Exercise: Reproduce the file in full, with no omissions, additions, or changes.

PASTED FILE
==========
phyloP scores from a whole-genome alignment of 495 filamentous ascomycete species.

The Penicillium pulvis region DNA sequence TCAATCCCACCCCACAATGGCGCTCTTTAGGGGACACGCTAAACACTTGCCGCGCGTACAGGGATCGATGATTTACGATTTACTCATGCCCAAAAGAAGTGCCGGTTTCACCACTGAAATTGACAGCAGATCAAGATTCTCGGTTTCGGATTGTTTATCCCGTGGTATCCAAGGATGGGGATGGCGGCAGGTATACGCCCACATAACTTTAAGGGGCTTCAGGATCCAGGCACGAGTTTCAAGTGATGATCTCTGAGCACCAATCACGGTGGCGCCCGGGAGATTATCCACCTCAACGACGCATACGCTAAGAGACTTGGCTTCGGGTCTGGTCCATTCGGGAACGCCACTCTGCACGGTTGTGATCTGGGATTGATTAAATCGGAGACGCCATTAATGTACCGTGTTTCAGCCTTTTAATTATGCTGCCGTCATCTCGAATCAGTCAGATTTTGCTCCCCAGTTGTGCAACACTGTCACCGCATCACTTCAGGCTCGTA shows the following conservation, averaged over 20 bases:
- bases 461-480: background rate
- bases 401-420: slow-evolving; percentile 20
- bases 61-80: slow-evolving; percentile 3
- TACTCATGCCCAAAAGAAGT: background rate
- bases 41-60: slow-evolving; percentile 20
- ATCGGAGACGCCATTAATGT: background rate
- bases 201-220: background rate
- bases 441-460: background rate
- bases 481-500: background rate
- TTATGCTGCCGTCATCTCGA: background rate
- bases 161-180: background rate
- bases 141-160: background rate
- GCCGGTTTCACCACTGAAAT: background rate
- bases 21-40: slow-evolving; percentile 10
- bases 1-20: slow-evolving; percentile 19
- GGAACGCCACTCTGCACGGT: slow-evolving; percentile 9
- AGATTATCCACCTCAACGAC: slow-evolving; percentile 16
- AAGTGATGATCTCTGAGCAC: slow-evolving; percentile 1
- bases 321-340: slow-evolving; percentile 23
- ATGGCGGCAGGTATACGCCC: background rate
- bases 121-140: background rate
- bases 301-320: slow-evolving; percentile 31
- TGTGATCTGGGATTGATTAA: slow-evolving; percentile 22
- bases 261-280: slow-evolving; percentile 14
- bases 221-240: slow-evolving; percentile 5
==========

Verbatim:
phyloP scores from a whole-genome alignment of 495 filamentous ascomycete species.

The Penicillium pulvis region DNA sequence TCAATCCCACCCCACAATGGCGCTCTTTAGGGGACACGCTAAACACTTGCCGCGCGTACAGGGATCGATGATTTACGATTTACTCATGCCCAAAAGAAGTGCCGGTTTCACCACTGAAATTGACAGCAGATCAAGATTCTCGGTTTCGGATTGTTTATCCCGTGGTATCCAAGGATGGGGATGGCGGCAGGTATACGCCCACATAACTTTAAGGGGCTTCAGGATCCAGGCACGAGTTTCAAGTGATGATCTCTGAGCACCAATCACGGTGGCGCCCGGGAGATTATCCACCTCAACGACGCATACGCTAAGAGACTTGGCTTCGGGTCTGGTCCATTCGGGAACGCCACTCTGCACGGTTGTGATCTGGGATTGATTAAATCGGAGACGCCATTAATGTACCGTGTTTCAGCCTTTTAATTATGCTGCCGTCATCTCGAATCAGTCAGATTTTGCTCCCCAGTTGTGCAACACTGTCACCGCATCACTTCAGGCTCGTA shows the following conservation, averaged over 20 bases:
- bases 461-480: background rate
- bases 401-420: slow-evolving; percentile 20
- bases 61-80: slow-evolving; percentile 3
- TACTCATGCCCAAAAGAAGT: background rate
- bases 41-60: slow-evolving; percentile 20
- ATCGGAGACGCCATTAATGT: background rate
- bases 201-220: background rate
- bases 441-460: background rate
- bases 481-500: background rate
- TTATGCTGCCGTCATCTCGA: background rate
- bases 161-180: background rate
- bases 141-160: background rate
- GCCGGTTTCACCACTGAAAT: background rate
- bases 21-40: slow-evolving; percentile 10
- bases 1-20: slow-evolving; percentile 19
- GGAACGCCACTCTGCACGGT: slow-evolving; percentile 9
- AGATTATCCACCTCAACGAC: slow-evolving; percentile 16
- AAGTGATGATCTCTGAGCAC: slow-evolving; percentile 1
- bases 321-340: slow-evolving; percentile 23
- ATGGCGGCAGGTATACGCCC: background rate
- bases 121-140: background rate
- bases 301-320: slow-evolving; percentile 31
- TGTGATCTGGGATTGATTAA: slow-evolving; percentile 22
- bases 261-280: slow-evolving; percentile 14
- bases 221-240: slow-evolving; percentile 5